Clinical Assessment and Risk Stratification

Look Externally

Any external markers of difficult airway? Examples; Body habitus, beards, midface trauma, jaw malocclusion, short neck, large tongue.

Evaluate 3/3/2

Inter-incisor distance (assess how many fingers can be placed between superior and inferior incisors whenSoft mouth opened wide) should be at least three fingers.

Hyomental distance: At least three fingers from base of mandible (mentum) to hyoid bone

Thyromental distance: At least two fingers from hyoid bone to thyroid notch


Ask patient to open mouth and protrude tongue. Class 1-4 is awarded based on features of airway seen. 1: Complete visualisation of soft palate, fauces, uvula and pillars 2: Soft palate, fauces, portion of uvula, 3: Soft palate, base of uvula, 4: Only hard palate visible. A higher class (3/4) is a possible predictor of a more difficult intubation.
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Conditions which may compromise laryngoscopy and the passage of an ETT e.g. epiglottits, head and neck cancer, ludwig’s angina, neck haematoma, airway burn, foreign body.

Neck Mobility

Any restrictions to neck mobility e.g. degenerative/inflammatory spine pathology (OA, rheumatoid, ankylosing spondylitis), trauma (cervical collar/ manual in line stabilisation). Those with limited neck mobility are considered more difficult to intubate.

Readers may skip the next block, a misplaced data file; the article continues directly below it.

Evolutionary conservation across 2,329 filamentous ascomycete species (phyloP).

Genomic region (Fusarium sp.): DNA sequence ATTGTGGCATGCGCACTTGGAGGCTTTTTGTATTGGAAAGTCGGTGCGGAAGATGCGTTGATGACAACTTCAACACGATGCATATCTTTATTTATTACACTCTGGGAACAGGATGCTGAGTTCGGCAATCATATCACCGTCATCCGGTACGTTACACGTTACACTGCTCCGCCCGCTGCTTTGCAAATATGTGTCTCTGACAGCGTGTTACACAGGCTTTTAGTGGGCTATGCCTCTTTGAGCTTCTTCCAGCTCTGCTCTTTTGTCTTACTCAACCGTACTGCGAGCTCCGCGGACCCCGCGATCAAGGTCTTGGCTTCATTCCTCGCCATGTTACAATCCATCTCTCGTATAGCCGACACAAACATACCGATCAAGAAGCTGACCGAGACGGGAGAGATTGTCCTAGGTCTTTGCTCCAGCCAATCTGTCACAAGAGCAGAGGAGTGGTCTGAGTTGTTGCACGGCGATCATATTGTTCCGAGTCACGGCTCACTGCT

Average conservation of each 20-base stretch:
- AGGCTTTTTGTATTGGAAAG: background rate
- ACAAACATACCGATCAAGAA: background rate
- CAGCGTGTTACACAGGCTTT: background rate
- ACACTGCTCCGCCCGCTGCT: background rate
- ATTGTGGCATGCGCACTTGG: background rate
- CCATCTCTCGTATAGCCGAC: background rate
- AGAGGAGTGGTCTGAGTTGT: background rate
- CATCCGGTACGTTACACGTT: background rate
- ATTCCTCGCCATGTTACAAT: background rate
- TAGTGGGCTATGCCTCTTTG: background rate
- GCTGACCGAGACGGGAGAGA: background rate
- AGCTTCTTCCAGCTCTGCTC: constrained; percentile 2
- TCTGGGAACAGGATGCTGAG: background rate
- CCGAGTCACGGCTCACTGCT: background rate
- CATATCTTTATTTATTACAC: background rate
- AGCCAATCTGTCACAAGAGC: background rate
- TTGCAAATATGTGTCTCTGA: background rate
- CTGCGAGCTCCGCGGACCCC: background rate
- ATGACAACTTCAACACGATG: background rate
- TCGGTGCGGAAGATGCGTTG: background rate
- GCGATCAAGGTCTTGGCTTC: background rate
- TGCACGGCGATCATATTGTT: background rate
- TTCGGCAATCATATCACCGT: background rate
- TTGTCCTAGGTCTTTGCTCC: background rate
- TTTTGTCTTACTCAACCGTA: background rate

Emergency intubations are not without risk, not least due to the emergent nature of the procedure itself. A growing body of evidence suggests that the risk accompanying an invasive airway technique may even outweigh its intended benefits of protecting the airway and achieving adequate ventilation. The AIRWAYS-2 and PART studies, both published in the same 2018 issue of the Journal of the American Medical Association (JAMA), concluded that intubation is not superior to placing a supraglottic airway device (SAD) in the out-of-hospital (atraumatic) cardiac arrest setting; and that SAD may be at least as good, if not better than attempts at inserting an ETT.

The 4thNational Audit Project of the Royal College of Anaesthetists and Difficult Airway Society (NAP4) was designed, in part, to look at airway management in ED and highlight any deficiencies that have or could have led to serious harm. Analysis of cases highlighted the following gaps in care:

  • Poor or delayed recognition of at-risk or deteriorating patients
  • Inadequate preparation
  • Insufficiently trained staff
  • Inadequate equipment
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